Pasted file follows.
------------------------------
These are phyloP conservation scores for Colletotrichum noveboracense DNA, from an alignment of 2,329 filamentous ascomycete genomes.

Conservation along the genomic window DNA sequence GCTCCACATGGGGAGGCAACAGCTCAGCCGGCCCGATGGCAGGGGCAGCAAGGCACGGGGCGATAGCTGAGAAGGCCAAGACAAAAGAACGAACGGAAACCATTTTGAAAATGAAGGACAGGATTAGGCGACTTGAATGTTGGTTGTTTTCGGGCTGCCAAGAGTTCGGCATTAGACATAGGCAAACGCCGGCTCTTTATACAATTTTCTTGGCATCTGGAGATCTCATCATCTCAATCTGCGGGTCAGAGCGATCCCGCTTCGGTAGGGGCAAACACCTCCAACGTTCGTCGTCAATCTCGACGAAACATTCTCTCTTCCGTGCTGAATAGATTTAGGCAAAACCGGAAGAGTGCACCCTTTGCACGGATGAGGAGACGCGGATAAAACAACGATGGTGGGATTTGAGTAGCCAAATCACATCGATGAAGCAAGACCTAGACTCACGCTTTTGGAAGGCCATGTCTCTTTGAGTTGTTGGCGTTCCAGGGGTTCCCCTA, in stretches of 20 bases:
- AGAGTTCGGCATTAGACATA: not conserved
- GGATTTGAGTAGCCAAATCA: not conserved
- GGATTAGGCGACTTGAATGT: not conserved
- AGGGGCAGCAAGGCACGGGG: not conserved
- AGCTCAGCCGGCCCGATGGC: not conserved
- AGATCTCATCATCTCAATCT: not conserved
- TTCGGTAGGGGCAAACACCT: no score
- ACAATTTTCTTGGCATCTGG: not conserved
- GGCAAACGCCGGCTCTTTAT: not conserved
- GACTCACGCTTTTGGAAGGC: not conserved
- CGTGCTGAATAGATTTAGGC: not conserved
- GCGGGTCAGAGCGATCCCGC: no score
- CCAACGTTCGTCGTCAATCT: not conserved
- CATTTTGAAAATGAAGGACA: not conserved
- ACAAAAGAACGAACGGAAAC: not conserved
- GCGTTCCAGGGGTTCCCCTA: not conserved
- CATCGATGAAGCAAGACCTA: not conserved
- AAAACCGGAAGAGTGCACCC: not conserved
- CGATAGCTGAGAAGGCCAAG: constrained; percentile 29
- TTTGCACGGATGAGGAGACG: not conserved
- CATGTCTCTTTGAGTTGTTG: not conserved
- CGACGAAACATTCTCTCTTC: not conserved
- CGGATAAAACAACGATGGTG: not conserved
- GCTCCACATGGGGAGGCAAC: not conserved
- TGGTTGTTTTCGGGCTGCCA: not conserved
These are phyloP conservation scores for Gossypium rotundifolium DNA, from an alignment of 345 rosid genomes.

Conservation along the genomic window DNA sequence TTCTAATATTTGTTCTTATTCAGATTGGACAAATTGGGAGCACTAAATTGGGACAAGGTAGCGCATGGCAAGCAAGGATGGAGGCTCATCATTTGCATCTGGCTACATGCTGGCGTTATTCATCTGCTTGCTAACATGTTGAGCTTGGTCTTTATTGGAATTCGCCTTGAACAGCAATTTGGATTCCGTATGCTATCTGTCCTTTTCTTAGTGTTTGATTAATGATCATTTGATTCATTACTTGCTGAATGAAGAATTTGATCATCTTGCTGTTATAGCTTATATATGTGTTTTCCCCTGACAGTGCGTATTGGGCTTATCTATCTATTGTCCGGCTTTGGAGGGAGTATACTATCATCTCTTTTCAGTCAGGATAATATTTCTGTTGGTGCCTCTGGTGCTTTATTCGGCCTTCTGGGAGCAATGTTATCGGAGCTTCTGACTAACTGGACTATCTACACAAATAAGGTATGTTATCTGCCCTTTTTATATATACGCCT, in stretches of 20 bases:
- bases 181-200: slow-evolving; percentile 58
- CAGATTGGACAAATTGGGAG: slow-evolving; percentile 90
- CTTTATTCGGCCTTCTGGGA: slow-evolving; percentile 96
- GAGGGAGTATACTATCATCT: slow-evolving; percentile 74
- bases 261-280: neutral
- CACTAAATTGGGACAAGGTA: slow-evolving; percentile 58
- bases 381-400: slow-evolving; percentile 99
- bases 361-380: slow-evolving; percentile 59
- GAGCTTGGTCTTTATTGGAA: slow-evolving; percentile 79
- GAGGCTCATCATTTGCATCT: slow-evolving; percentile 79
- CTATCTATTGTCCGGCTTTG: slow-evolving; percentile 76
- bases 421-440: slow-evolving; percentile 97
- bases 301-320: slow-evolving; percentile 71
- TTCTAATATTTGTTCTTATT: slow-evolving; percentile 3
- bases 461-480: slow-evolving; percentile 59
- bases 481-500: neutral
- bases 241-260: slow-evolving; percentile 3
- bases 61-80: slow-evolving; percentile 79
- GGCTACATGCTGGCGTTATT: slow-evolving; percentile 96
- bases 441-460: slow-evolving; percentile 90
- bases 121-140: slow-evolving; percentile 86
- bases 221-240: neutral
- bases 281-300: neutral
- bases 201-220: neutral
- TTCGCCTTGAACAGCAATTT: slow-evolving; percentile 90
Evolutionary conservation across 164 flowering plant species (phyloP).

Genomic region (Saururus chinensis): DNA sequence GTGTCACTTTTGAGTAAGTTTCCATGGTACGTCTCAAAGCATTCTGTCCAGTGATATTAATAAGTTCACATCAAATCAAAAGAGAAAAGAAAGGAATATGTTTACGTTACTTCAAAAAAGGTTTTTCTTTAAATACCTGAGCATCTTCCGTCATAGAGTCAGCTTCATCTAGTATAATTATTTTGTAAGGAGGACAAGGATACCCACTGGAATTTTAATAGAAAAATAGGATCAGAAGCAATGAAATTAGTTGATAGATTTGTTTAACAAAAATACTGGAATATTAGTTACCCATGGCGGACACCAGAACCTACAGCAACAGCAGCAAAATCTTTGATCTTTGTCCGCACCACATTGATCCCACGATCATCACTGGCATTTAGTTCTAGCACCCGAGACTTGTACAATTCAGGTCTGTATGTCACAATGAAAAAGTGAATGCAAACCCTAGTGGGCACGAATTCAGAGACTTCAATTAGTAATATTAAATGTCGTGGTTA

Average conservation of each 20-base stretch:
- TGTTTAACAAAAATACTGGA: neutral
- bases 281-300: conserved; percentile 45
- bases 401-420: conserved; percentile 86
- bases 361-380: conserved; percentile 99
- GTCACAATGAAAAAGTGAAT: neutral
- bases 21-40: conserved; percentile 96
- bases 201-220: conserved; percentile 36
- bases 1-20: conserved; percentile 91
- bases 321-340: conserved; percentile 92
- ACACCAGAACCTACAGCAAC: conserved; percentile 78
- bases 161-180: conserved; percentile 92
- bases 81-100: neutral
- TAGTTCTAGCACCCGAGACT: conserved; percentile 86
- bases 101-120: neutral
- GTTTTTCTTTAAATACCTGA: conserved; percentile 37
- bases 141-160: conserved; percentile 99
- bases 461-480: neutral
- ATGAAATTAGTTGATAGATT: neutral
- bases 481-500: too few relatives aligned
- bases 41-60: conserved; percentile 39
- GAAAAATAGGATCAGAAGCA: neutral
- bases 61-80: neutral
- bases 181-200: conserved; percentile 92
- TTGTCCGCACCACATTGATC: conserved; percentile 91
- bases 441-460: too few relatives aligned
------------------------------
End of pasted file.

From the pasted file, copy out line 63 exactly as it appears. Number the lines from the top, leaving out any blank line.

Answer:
- bases 21-40: conserved; percentile 96